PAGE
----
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Backwards compatibility, adding 'throws' to an object constructor

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rmccullough
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Joined: 2007-09-17
Points: 0

The product I am working on guarantees a high level of backwards compatibility for 2 releases into the future.

A change was required in the current version that added a 'throws' to an object constructor.

ie

  public ObjectFactory(ObjectFactory Connection)<br />
  {<br />
    super(Connection);<br />
    Init();<br />
  }

changed to
  public ObjectFactory(ObjectFactory Connection) throws javax.xml.rpc.ServiceException, javax.xml.soap.SOAPException<br />
  {<br />
    super(Connection);<br />
    Init();<br />
  }

It seems jars compiled against the previous version that did not have the try/catch around the constructor are still able to work with the new version. Is this expected? What happens if a ServiceException of SOAPException is thrown?

Thank you for your time.

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prunge
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Joined: 2004-05-06
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I think that all Exceptions are equal in the JVM - checked or unchecked - the difference between these two types of exceptions is at compile time only.

Therefore if you manage to get past the compile stage this should happily run and when ServiceException or SOAPException is thrown from the constructor it will just propagate up the call stack (just like a RuntimeException) until something catches it or it gets to the top where you will get a stack trace on the console (unless you have registered a custom uncaught exception handler on the thread).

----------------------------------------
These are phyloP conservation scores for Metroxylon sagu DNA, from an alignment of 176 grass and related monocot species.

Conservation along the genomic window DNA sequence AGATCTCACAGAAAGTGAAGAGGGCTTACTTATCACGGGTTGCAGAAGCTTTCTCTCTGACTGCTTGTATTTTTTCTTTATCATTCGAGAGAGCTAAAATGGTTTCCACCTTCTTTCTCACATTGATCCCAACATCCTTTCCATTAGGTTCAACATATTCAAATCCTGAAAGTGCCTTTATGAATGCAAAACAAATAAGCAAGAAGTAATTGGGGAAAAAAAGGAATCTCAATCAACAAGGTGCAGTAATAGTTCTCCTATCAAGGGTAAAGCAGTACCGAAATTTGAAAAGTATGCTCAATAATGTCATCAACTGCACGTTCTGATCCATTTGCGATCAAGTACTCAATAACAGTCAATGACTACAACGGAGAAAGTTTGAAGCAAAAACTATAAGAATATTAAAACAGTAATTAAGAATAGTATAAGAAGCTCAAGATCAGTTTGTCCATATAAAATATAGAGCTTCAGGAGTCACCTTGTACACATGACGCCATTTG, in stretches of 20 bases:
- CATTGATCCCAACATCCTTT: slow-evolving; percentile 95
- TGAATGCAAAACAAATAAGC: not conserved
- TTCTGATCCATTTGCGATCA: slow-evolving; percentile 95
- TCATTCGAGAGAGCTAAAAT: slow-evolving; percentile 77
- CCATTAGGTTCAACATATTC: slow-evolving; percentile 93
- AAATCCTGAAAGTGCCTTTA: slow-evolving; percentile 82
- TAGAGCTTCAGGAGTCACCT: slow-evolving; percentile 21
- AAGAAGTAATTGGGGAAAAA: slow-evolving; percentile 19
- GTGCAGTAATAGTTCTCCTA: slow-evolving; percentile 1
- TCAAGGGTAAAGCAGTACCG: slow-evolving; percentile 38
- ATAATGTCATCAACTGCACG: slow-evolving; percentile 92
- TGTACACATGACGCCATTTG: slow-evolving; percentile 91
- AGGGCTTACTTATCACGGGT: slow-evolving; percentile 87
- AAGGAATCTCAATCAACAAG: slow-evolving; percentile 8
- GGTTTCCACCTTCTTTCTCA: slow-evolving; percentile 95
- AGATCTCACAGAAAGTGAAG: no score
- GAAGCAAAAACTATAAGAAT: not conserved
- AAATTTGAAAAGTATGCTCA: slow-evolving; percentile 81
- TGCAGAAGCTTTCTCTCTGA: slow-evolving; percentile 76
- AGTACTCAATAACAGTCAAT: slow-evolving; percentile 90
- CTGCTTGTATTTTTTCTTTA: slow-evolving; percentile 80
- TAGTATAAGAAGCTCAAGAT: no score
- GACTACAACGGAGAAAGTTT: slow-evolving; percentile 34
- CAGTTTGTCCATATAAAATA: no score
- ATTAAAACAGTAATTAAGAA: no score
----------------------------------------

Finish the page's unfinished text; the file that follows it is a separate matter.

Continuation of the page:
rmccullough
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Joined: 2007-09-17
Points: 0

FYI, I am using NetBeans as my IDE and it requires me to handle exceptions by either putting them in a try/catch or putting a throws statement on the method.

I think I need to put word my question a different way.

Lets say 3 months ago your jar file was compiled against the api jar that did not have the throws for the soap and service exceptions. Now, you upgrade to the new api jar file but do not recompile your jar file. You jar file does not handle the exceptions that can be thrown from the ObjectFactory constructor. It appears to run fine though.

We are telling customers that out api will be backwards compatible for 2 releases. If they recompile their code in netbeans it will report an error because of the un-caught exceptions from the ObjectFactory constructor. However, if you do not recompile, it seems your old jar file still works.